Sunday, October 20, 2013

Framing a Bathroom Mirror

Okay, so it's been a few months since the bathroom mini-makeover, and I still haven't posted about the details. I said I would, and I like to keep my word, so here it is. Hey, I never said when I would post about the details, I just said that I would do it. And I am. So there.

Our bathroom makeover was easy. A little sand paper, elbow grease, and paint and just about anyone could pull it off. I mean, this project was MY brain child and if I can do it, so can you. That being said, building a mirror frame is going to be difficult for the average Joe to do if he doesn't have (or know someone who can lend him) the right tools. Namely some sort of electric saw, like a miter saw or, as we used, a radial arm saw. It is also helpful to have a corner clamp to hold the corners together while the wood glue is drying.

Here's what else you need:
  • Trim
  • Wood glue (paintable)
  • Liquid nails
  • Paint
  • Corner clamp (not necessary, but helpful)
That's it!

About the trim: You can use whatever kind you like. Just pick what will give you the look you're going for. We used chair rail, but you could use window casing or whatever. I would recommend MDF, which stands for medium density fiberboard. It's still wood (not that cheap foam crap), but it's like composite. It's lighter than the solid stuff, so it will work better for this type of project. Also, I like to get my MDF pre-primed. It lets me skip the priming step, so it's less work later.

Here's how you do it.

Step 1: This is the hardest part (and it's not even really that hard). You have to measure the height and width of your mirror and decide how big you want your frame to be. We made it so the frame is slightly bigger than the mirror, so it hangs off the sides and top just a little bit. You don't want too much overhang or you won't have enough mirror to attach the frame to. Use your best judgement. Then you need to cut the trim to fit. Make sure you have 45 degree angles on all the ends, so they will fit together.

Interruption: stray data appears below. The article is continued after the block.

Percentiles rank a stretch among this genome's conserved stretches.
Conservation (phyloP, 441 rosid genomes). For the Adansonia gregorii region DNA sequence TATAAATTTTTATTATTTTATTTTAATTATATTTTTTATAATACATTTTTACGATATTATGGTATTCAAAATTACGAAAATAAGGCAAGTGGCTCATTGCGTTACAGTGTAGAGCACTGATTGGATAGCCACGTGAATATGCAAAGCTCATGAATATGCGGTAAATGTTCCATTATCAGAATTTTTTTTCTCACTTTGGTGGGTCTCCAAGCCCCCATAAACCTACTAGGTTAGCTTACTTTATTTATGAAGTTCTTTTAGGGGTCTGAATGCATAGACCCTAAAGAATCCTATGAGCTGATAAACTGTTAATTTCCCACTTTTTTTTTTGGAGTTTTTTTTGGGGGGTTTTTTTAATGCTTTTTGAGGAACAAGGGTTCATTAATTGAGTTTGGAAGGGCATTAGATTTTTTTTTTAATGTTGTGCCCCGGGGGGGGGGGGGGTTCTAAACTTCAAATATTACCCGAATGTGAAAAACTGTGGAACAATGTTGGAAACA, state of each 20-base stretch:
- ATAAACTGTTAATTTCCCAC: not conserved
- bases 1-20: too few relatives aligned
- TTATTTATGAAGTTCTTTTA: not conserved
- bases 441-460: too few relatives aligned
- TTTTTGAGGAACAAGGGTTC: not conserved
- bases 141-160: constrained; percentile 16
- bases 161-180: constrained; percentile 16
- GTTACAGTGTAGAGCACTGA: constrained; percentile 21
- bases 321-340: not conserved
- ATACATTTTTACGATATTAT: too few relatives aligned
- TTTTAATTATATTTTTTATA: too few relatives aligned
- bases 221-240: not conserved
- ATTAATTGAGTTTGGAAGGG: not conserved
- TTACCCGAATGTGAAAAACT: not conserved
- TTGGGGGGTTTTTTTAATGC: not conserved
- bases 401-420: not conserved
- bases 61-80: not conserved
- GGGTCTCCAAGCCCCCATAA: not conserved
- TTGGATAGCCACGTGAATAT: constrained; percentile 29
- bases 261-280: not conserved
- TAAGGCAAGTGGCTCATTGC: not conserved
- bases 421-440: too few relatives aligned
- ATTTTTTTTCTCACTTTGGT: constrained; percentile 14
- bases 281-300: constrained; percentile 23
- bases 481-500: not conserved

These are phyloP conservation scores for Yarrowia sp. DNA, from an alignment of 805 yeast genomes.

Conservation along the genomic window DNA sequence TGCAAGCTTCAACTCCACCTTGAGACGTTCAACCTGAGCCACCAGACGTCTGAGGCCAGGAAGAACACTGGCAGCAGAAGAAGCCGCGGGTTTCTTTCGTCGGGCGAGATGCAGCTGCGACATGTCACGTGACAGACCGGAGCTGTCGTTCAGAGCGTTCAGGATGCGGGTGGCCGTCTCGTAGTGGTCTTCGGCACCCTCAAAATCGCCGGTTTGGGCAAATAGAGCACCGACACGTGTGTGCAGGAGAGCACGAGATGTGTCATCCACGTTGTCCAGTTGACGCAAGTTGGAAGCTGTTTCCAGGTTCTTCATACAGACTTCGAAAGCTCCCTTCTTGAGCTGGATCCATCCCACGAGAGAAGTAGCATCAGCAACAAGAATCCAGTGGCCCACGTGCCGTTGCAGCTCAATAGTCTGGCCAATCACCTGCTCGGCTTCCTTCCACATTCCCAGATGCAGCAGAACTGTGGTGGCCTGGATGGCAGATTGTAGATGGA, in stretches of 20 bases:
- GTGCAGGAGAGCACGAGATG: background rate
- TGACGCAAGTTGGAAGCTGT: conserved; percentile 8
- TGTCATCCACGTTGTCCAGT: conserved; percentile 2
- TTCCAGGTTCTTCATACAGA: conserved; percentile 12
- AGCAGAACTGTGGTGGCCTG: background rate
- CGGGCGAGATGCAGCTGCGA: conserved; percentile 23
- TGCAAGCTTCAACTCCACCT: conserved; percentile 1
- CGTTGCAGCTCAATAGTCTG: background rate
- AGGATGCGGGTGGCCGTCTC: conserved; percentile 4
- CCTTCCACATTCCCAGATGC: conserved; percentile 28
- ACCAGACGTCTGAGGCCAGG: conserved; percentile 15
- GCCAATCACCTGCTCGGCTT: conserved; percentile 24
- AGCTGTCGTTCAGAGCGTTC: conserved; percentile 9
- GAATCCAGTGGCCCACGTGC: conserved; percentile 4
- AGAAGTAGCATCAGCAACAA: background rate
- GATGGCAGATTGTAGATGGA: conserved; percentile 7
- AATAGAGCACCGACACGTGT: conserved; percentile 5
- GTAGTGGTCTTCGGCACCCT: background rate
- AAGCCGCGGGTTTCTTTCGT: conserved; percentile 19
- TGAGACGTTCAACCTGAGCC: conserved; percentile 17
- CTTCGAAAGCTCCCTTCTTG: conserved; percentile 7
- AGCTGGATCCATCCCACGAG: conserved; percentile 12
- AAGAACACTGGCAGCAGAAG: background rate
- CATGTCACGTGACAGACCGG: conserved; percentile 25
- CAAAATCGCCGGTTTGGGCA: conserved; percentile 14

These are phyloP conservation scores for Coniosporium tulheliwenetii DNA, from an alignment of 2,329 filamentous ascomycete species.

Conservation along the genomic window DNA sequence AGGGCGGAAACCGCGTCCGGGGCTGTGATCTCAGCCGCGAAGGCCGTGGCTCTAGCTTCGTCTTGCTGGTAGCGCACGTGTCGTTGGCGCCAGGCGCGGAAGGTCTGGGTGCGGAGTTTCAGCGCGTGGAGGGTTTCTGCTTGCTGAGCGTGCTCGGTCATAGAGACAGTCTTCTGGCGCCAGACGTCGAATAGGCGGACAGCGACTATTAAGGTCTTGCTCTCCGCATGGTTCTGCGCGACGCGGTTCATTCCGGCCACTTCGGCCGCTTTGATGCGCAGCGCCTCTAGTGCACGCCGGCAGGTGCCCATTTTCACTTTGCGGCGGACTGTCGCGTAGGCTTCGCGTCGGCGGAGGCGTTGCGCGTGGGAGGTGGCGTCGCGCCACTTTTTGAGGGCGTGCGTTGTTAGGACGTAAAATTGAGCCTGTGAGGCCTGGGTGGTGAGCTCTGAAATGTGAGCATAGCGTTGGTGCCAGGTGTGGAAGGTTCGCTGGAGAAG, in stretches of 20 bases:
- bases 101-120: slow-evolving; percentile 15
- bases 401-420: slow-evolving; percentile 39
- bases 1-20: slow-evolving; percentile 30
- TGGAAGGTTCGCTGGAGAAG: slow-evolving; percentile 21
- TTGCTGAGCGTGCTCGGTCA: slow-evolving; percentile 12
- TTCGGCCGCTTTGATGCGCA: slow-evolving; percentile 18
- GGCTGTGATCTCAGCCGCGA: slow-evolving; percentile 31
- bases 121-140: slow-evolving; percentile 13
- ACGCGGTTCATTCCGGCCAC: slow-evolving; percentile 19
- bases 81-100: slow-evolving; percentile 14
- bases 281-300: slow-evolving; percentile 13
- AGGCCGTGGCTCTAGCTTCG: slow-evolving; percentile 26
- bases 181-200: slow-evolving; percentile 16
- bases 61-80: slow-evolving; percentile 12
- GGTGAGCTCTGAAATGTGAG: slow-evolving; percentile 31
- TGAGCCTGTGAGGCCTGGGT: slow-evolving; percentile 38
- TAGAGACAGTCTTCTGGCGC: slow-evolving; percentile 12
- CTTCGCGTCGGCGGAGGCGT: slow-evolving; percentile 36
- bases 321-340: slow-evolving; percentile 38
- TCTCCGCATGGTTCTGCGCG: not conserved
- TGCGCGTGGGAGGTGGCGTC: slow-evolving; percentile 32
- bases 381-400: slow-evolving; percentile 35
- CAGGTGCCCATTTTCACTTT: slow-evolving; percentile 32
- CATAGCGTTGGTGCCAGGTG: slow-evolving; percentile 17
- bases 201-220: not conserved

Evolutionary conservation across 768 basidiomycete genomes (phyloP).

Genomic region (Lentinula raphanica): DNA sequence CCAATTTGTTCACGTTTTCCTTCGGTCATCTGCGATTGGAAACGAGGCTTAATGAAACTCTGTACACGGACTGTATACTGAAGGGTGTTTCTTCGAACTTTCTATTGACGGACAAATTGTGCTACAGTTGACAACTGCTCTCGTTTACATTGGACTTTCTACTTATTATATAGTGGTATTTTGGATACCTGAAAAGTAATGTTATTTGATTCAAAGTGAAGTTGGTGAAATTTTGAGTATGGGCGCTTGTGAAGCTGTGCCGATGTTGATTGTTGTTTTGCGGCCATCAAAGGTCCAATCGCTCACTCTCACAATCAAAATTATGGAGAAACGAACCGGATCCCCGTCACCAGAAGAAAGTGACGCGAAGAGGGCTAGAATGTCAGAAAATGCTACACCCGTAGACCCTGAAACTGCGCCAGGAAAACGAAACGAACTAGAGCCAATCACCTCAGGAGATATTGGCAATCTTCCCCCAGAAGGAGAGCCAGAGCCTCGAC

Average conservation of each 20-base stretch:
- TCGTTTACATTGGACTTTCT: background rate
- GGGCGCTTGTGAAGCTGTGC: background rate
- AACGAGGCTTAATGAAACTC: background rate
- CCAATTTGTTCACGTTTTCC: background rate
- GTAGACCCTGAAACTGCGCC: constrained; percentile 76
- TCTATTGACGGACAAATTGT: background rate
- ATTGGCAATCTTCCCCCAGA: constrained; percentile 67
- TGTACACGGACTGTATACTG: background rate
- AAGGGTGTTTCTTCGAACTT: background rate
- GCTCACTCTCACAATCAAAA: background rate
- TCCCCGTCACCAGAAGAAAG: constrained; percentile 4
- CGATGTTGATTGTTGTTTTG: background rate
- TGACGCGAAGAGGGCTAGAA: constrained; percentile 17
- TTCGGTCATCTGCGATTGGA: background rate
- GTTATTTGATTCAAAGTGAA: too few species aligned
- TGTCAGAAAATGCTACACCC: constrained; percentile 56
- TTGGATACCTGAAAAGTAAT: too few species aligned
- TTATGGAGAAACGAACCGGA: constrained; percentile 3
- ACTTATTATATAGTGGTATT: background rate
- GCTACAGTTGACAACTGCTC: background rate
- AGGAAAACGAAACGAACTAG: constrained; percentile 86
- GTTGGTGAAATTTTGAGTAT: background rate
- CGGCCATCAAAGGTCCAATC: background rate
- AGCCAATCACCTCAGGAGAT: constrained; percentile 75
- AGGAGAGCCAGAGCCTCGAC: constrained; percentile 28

Step 2: Use the wood glue to put the pieces of the trim together to form the frame. This is where the corner clamp will come in handy. Use it to clamp the corners together and let it sit overnight.

Step 3: Once the wood glue is dry, remove the clamps. Put some wood putty to fill any gaps you may have in the corners. You could also use caulk for this, but whatever you use, make sure it's paintable.

Step 4: Once the putty is dry, it's painting time! We went with a deep, rich brown - Black Bean by Sherwin Williams. I wanted an I'm-not-sure-if-this-is-black-or-brown type of color, and this certainly fits the bill! I only needed to do two coats. Once the front is dry, flip it over and paint about 1/3 of the way from the edge on each side (the inside and the outside). When you put the frame up, the mirror is going to reflect a little of the back side of the frame, so you want it to be the same color as the front or it will look funny. (I forgot to take a picture of it after it was painted. My bad.)

Step 5: It's time to put this baby up! We have a pretty big mirror, so we used a whole tube of Liquid Nails. Just apply it to the back where the frame will touch the mirror.

Now you will need to either tape it to the wall for 30 minutes, or sit and hold it yourself. We chose to do the latter, because we had just painted the bathroom walls and the frame, and I didn't want to risk the tape pulling any paint off when we removed it. We stood there, holding it up for 30 minutes. The entire time, we were admiring our handy work.

What a huge difference! In my opinion, this project made the single biggest change in the bathroom.


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